Jake now resides at home and can share "war stories" with Hugo and the jar containing my wisdom teeth.  Somewhat of a morbid collection, but a great starter kit for Halloween going forward.

It is probably also an appropriate time to reflect on the last 8 months or so.  As you can see from the three "From The Other Side" postings, this journey has had some wide ranging impacts.  I must admit that from my side, I was concentrating on getting myself through it all, and while I understood it was having an impact on my support team, I didn't fully appreciate how much so.  A very sincere thanks to you all for giving so much of yourselves to help me as you did.

So with Jake now cut loose, has normality returned?  As I've said before, there is a new normal, but with each day my eating returns more towards normal, I'm now back at work full-time and slowly regaining strength.  I've mowed my own lawns and washed my new car twice (very poor given it is 3 1/2 months old, thank goodness for the paint protection system).  I've even, shock horrors, done some good old-fashioned house cleaning.  I'm even giving Bax a fair bit of overdue lip and I'm told I'm smiling again, more of my old cheeky self.

I certainly feel like I'm back to normal, but am still being cautious not to overdo things, so there is still a gently, gently approach towards some things.

Today is definitely closure on the medical intervention front.  You could even say it is the end of round two (round one being the treatment), so we've only got round three to go - the medical all clear.  That may still be a year or two away, but with my birthday (and anniversary of the confirmed diagnosis) now less than four months away, I'm really looking forward to life again and just so thankful to everybody that has made that outlook possible.

How about a post-Jake shot to finish.....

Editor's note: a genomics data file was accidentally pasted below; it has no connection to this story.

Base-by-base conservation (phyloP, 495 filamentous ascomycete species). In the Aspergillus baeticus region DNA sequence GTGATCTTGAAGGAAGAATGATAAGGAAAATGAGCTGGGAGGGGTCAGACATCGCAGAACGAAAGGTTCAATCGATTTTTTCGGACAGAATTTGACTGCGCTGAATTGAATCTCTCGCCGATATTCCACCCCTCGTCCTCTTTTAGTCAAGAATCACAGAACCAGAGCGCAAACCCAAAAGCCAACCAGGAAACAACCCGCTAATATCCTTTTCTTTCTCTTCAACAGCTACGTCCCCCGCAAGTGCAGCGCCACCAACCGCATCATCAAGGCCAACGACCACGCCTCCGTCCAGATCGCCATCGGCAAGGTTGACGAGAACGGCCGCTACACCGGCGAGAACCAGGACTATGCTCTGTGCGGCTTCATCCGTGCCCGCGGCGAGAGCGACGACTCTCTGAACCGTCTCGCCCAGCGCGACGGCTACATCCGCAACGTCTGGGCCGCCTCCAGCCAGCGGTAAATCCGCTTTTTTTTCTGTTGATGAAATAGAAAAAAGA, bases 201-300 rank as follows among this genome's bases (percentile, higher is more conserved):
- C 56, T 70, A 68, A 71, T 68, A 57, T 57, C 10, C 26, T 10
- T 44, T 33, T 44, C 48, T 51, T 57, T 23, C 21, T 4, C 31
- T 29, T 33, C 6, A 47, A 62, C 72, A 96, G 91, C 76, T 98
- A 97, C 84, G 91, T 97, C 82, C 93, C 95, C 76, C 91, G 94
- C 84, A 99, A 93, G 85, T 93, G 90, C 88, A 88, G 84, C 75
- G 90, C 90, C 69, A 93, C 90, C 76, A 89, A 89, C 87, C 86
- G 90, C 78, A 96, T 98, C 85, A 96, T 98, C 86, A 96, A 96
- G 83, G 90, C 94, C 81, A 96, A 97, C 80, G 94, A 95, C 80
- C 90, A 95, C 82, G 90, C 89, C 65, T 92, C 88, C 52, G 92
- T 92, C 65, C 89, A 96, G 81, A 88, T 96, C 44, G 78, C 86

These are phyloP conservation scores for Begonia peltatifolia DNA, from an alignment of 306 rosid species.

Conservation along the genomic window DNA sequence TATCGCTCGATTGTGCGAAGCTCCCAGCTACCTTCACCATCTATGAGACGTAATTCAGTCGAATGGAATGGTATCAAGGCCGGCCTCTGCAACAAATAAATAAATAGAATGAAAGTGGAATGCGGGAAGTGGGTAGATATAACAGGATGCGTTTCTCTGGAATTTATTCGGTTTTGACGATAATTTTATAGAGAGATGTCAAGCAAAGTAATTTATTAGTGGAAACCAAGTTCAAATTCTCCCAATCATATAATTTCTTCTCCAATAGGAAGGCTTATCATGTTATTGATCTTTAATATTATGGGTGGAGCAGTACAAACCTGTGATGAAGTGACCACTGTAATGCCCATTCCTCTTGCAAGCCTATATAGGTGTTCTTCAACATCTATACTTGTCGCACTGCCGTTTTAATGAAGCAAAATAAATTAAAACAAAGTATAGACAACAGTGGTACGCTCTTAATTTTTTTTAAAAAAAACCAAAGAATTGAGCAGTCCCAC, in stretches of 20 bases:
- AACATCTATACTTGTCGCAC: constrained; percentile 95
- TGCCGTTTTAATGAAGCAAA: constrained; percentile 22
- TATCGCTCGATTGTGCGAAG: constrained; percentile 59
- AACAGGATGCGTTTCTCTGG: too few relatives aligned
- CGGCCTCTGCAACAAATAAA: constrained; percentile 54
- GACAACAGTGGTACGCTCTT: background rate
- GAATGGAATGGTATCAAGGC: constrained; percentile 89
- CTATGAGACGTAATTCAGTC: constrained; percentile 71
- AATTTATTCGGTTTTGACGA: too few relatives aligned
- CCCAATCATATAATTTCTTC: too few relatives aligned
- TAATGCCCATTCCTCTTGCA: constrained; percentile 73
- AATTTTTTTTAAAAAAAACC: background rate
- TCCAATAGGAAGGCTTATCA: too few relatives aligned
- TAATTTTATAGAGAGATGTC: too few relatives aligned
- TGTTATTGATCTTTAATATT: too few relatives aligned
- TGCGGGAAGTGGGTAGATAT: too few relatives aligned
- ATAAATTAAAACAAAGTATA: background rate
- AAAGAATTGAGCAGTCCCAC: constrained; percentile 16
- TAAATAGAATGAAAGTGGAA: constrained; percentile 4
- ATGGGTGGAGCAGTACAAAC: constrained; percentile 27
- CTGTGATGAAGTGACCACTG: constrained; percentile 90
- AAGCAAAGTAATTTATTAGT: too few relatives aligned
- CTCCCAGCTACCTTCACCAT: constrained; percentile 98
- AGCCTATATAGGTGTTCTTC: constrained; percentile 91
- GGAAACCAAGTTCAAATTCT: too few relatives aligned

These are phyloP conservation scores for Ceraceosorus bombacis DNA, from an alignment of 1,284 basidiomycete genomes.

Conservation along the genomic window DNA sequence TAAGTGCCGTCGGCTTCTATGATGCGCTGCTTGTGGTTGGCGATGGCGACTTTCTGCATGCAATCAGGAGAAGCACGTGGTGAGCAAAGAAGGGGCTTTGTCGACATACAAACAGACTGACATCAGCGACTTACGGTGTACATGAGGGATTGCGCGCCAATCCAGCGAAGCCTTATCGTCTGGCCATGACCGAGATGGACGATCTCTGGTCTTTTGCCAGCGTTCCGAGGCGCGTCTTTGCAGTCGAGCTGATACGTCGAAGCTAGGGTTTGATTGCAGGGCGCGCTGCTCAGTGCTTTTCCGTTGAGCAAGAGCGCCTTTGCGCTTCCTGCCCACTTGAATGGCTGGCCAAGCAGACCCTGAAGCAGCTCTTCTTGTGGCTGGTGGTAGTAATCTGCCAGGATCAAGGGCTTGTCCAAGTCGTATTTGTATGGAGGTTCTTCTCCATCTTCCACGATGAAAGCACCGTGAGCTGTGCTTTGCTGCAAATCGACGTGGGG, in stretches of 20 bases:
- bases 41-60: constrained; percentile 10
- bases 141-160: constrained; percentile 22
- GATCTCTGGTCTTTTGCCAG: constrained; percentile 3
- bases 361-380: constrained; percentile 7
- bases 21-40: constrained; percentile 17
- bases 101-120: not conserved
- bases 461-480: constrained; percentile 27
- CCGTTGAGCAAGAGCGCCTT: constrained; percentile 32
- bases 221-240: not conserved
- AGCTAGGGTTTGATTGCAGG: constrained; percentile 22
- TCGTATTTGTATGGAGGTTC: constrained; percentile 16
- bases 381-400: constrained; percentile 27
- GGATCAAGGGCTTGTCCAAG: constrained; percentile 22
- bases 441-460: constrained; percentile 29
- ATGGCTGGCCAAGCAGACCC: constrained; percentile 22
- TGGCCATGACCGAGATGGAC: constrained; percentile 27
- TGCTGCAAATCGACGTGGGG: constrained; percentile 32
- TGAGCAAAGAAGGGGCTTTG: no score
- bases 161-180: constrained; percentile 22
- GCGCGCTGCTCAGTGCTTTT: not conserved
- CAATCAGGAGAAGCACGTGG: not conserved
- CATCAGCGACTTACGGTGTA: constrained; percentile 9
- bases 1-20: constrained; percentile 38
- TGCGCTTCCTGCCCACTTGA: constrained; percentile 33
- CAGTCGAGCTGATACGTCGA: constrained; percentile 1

Tuesday, January 18, 2011

From The Other Side - Part 3

To complete the picture, here are Faye's thoughts from across the ditch.

So Russell, your worst fears were realised and you were diagnosed with Cancer.  Sometimes too much information is too much information because then we Googled all we could about your cancer.  It wasn't really a good idea.It gave us facts but gave us no idea of the emotional toll it was going to place on your nearest and dearest.
I contacted a friend of mine who can 'see' things and she told me that other than a very rough road, you were going to be fine and would survive.  PMA?  Maybe, but she's been known to be right on many, many other occasions.
We skyped a lot to begin with and it was good to chat and see your facial expressions.  I could see you were scared and who wouldn't be with what you had yet to face.
Apparently you had decided that my role, being here in Australia, was to be your sounding board.  After all, it wasn't life threatening and you didn't want me wasting money on airfares to come over.  The best place, you decided, was for me to stay put.  Perhaps it was just as well,  I think once I'd arrived there I would never have wanted to leave until the end. 

I felt relief initially that I wasn't needed and was all prepared for my 'important' role.  But it didn't work that way did it?  I heard of your preparations so that you would be able to look after yourself while you were being treated.  You seemed to have everything under control.  I was really impressed  with the way you had organised yourself and seemed to be ready for this.  You had apparently asked the right questions and knew what you were facing...or so it seemed.  It seems that with your PMA you forgot to ask about worse case scenario with your treatment.
We all know about you having to face your fears with 'Hugo'.  Now I was starting to get nervous.
Then the shit hit the fan and it all turned to custard...sorry folks but that's the only way to put it.  Your body apparently didn't appreciate being filled with poison.